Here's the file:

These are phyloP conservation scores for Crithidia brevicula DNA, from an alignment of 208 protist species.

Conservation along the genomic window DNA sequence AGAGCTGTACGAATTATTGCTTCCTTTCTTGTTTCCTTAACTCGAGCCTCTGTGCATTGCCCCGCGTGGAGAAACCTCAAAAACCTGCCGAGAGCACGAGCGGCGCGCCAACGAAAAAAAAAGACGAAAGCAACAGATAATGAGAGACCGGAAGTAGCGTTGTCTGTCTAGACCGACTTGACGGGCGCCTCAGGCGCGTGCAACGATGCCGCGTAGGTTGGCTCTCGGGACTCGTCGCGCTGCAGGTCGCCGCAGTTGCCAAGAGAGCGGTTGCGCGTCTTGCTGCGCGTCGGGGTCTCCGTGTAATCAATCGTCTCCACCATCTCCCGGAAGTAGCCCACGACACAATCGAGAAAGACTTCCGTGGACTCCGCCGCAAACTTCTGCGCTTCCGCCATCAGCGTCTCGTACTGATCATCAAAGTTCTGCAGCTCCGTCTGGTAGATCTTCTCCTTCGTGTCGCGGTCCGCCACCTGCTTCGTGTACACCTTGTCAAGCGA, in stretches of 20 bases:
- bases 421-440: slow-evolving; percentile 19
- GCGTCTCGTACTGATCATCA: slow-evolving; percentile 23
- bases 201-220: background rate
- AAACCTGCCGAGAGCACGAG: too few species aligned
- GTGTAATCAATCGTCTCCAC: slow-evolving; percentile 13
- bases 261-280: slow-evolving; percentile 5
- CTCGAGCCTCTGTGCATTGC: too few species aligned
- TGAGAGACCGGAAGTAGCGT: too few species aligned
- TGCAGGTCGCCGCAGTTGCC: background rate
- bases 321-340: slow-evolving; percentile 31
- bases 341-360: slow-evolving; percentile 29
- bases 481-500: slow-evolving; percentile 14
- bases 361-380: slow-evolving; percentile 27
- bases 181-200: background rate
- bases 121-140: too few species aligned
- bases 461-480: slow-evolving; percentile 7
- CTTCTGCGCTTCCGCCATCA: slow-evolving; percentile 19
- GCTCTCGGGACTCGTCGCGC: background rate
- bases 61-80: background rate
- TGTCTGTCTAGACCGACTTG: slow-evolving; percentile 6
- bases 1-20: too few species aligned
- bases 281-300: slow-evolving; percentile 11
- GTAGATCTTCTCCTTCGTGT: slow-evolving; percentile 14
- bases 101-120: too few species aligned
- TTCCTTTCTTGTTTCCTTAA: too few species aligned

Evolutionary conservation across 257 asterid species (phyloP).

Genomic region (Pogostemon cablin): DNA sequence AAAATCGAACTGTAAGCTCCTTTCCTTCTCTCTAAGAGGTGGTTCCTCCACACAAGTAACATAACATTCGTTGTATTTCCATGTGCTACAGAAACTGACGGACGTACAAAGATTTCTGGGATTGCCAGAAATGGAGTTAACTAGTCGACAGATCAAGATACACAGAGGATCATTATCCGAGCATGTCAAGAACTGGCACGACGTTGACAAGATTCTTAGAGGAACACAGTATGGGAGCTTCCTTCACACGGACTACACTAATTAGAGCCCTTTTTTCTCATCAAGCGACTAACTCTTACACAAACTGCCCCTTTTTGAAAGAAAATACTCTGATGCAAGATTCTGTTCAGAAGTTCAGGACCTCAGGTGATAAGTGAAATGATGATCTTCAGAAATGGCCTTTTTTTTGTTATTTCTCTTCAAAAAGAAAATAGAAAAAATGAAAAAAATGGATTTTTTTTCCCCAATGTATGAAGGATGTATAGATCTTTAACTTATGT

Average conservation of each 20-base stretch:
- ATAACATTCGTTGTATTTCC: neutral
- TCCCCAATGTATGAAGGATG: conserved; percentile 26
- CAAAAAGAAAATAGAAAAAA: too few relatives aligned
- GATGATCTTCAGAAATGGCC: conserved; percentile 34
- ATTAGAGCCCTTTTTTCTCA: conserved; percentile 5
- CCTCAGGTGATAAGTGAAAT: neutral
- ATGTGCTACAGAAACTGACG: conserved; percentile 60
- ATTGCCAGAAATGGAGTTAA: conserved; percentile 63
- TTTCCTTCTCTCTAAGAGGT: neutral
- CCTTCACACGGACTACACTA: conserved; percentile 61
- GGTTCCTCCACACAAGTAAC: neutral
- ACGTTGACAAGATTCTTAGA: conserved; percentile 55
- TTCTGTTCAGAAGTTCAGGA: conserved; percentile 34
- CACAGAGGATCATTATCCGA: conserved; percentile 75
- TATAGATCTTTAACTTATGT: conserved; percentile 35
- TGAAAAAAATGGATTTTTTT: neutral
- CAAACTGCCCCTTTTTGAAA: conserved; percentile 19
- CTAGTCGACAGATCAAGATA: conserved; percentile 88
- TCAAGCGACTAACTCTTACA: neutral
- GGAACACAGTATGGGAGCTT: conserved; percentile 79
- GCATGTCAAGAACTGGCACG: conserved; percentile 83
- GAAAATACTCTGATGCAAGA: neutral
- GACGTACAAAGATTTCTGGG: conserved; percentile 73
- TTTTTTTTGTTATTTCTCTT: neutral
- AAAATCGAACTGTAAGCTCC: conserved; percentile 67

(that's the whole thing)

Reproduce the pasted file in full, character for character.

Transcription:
These are phyloP conservation scores for Crithidia brevicula DNA, from an alignment of 208 protist species.

Conservation along the genomic window DNA sequence AGAGCTGTACGAATTATTGCTTCCTTTCTTGTTTCCTTAACTCGAGCCTCTGTGCATTGCCCCGCGTGGAGAAACCTCAAAAACCTGCCGAGAGCACGAGCGGCGCGCCAACGAAAAAAAAAGACGAAAGCAACAGATAATGAGAGACCGGAAGTAGCGTTGTCTGTCTAGACCGACTTGACGGGCGCCTCAGGCGCGTGCAACGATGCCGCGTAGGTTGGCTCTCGGGACTCGTCGCGCTGCAGGTCGCCGCAGTTGCCAAGAGAGCGGTTGCGCGTCTTGCTGCGCGTCGGGGTCTCCGTGTAATCAATCGTCTCCACCATCTCCCGGAAGTAGCCCACGACACAATCGAGAAAGACTTCCGTGGACTCCGCCGCAAACTTCTGCGCTTCCGCCATCAGCGTCTCGTACTGATCATCAAAGTTCTGCAGCTCCGTCTGGTAGATCTTCTCCTTCGTGTCGCGGTCCGCCACCTGCTTCGTGTACACCTTGTCAAGCGA, in stretches of 20 bases:
- bases 421-440: slow-evolving; percentile 19
- GCGTCTCGTACTGATCATCA: slow-evolving; percentile 23
- bases 201-220: background rate
- AAACCTGCCGAGAGCACGAG: too few species aligned
- GTGTAATCAATCGTCTCCAC: slow-evolving; percentile 13
- bases 261-280: slow-evolving; percentile 5
- CTCGAGCCTCTGTGCATTGC: too few species aligned
- TGAGAGACCGGAAGTAGCGT: too few species aligned
- TGCAGGTCGCCGCAGTTGCC: background rate
- bases 321-340: slow-evolving; percentile 31
- bases 341-360: slow-evolving; percentile 29
- bases 481-500: slow-evolving; percentile 14
- bases 361-380: slow-evolving; percentile 27
- bases 181-200: background rate
- bases 121-140: too few species aligned
- bases 461-480: slow-evolving; percentile 7
- CTTCTGCGCTTCCGCCATCA: slow-evolving; percentile 19
- GCTCTCGGGACTCGTCGCGC: background rate
- bases 61-80: background rate
- TGTCTGTCTAGACCGACTTG: slow-evolving; percentile 6
- bases 1-20: too few species aligned
- bases 281-300: slow-evolving; percentile 11
- GTAGATCTTCTCCTTCGTGT: slow-evolving; percentile 14
- bases 101-120: too few species aligned
- TTCCTTTCTTGTTTCCTTAA: too few species aligned

Evolutionary conservation across 257 asterid species (phyloP).

Genomic region (Pogostemon cablin): DNA sequence AAAATCGAACTGTAAGCTCCTTTCCTTCTCTCTAAGAGGTGGTTCCTCCACACAAGTAACATAACATTCGTTGTATTTCCATGTGCTACAGAAACTGACGGACGTACAAAGATTTCTGGGATTGCCAGAAATGGAGTTAACTAGTCGACAGATCAAGATACACAGAGGATCATTATCCGAGCATGTCAAGAACTGGCACGACGTTGACAAGATTCTTAGAGGAACACAGTATGGGAGCTTCCTTCACACGGACTACACTAATTAGAGCCCTTTTTTCTCATCAAGCGACTAACTCTTACACAAACTGCCCCTTTTTGAAAGAAAATACTCTGATGCAAGATTCTGTTCAGAAGTTCAGGACCTCAGGTGATAAGTGAAATGATGATCTTCAGAAATGGCCTTTTTTTTGTTATTTCTCTTCAAAAAGAAAATAGAAAAAATGAAAAAAATGGATTTTTTTTCCCCAATGTATGAAGGATGTATAGATCTTTAACTTATGT

Average conservation of each 20-base stretch:
- ATAACATTCGTTGTATTTCC: neutral
- TCCCCAATGTATGAAGGATG: conserved; percentile 26
- CAAAAAGAAAATAGAAAAAA: too few relatives aligned
- GATGATCTTCAGAAATGGCC: conserved; percentile 34
- ATTAGAGCCCTTTTTTCTCA: conserved; percentile 5
- CCTCAGGTGATAAGTGAAAT: neutral
- ATGTGCTACAGAAACTGACG: conserved; percentile 60
- ATTGCCAGAAATGGAGTTAA: conserved; percentile 63
- TTTCCTTCTCTCTAAGAGGT: neutral
- CCTTCACACGGACTACACTA: conserved; percentile 61
- GGTTCCTCCACACAAGTAAC: neutral
- ACGTTGACAAGATTCTTAGA: conserved; percentile 55
- TTCTGTTCAGAAGTTCAGGA: conserved; percentile 34
- CACAGAGGATCATTATCCGA: conserved; percentile 75
- TATAGATCTTTAACTTATGT: conserved; percentile 35
- TGAAAAAAATGGATTTTTTT: neutral
- CAAACTGCCCCTTTTTGAAA: conserved; percentile 19
- CTAGTCGACAGATCAAGATA: conserved; percentile 88
- TCAAGCGACTAACTCTTACA: neutral
- GGAACACAGTATGGGAGCTT: conserved; percentile 79
- GCATGTCAAGAACTGGCACG: conserved; percentile 83
- GAAAATACTCTGATGCAAGA: neutral
- GACGTACAAAGATTTCTGGG: conserved; percentile 73
- TTTTTTTTGTTATTTCTCTT: neutral
- AAAATCGAACTGTAAGCTCC: conserved; percentile 67